(Color online) (a) CSC with transitions labeled (for a with , , and ). For fields smaller than the outer (red) curve, the AP states are stable, and for fields larger than the inner (blue) curve the scissor (S) states are stable. AP states switch, with either a clockwise (CW) or counterclockwise (CCW) rotation, on blue arrows into an S state. S states switch to AP states on red arrows. Dotted arrows are discontinuous transitions across the CSC, and solid arrows are continuous transitions around the cusps marked with black stars. Examples of the dependence of the CSC on (b) bit length and (c) ratio of dipole to demagnetization field are also shown.

(Color online) Shaded toggle regions for rectangular field excursions for a with , , and . Word line first (a) and bit line first (b) field excursions shift the toggle region up and to the left, and down and to the right, respectively (chirality effect). Three examples of field excursions that result in a toggle are shown. Each is labeled with two arrows, solid for a continuous transition or dotted for a discontinuous transition, showing transitions to first a scissor state (blue arrows) and then back to an antiparallel state (red arrows).

(Color online) Shaded toggle regions for rectangular field excursions for a with , , and . Word line first (a) and bit line first (b) field excursions shift the toggle region up and to the left, and down and to the right, respectively (chirality effect). Three examples of field excursions that result in a toggle are shown. Each is labeled with two arrows, solid for a continuous transition or dotted for a discontinuous transition, showing transitions to first a scissor state (blue arrows) and then back to an antiparallel state (red arrows).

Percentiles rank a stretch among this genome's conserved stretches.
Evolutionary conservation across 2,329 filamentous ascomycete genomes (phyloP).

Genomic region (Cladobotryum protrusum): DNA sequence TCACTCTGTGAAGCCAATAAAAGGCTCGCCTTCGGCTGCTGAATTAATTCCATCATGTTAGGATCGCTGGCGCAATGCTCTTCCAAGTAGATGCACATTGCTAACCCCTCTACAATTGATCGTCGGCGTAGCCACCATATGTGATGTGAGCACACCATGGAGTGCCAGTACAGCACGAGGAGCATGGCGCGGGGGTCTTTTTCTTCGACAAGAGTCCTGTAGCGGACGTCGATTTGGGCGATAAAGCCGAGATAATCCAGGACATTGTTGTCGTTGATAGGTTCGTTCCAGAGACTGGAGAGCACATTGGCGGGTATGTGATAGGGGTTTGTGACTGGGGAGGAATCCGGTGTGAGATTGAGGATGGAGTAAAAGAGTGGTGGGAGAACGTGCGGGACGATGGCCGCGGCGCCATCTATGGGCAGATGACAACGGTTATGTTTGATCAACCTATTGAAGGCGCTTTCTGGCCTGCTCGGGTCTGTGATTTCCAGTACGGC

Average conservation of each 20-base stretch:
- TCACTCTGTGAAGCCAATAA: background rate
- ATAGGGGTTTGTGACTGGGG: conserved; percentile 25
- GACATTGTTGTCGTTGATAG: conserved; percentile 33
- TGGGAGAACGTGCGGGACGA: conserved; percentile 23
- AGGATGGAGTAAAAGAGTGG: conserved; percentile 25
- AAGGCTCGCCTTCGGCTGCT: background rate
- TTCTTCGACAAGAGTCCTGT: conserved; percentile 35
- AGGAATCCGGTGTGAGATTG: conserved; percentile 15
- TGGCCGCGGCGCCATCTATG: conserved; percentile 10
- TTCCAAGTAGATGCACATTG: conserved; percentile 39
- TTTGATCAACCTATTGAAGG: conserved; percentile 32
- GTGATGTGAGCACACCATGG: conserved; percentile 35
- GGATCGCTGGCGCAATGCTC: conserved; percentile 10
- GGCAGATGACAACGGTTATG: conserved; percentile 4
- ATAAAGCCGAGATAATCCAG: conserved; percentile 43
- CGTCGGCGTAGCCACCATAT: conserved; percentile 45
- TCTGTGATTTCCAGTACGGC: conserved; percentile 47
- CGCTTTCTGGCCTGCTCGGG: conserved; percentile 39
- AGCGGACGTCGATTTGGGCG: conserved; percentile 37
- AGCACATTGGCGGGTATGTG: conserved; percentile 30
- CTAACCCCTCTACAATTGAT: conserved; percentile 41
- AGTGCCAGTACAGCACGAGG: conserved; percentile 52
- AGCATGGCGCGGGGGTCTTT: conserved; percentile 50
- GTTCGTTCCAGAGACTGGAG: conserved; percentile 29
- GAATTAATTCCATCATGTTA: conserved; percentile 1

(Color online) Shaded toggle regions for L-shaped and U-shaped field excursions for a with , , and . L-shaped word line first (a) and bit line first (b), and U-shaped word line first (c) and bit line first (d) field excursions each map out toggle regions along one of the four edges of the critical switching curve. Two examples of field excursions (one that results in a toggle and one that does not) are shown; both start and end at the origin. Each is labeled with arrows, solid for a continuous transition or dotted for a discontinuous transition, showing transitions to scissor states in blue and to antiparallel states in red. The order in which the transitions occur is given by the numbers 1–4.

(Color online) Shaded toggle regions for L-shaped and U-shaped field excursions for a with , , and . L-shaped word line first (a) and bit line first (b), and U-shaped word line first (c) and bit line first (d) field excursions each map out toggle regions along one of the four edges of the critical switching curve. Two examples of field excursions (one that results in a toggle and one that does not) are shown; both start and end at the origin. Each is labeled with arrows, solid for a continuous transition or dotted for a discontinuous transition, showing transitions to scissor states in blue and to antiparallel states in red. The order in which the transitions occur is given by the numbers 1–4.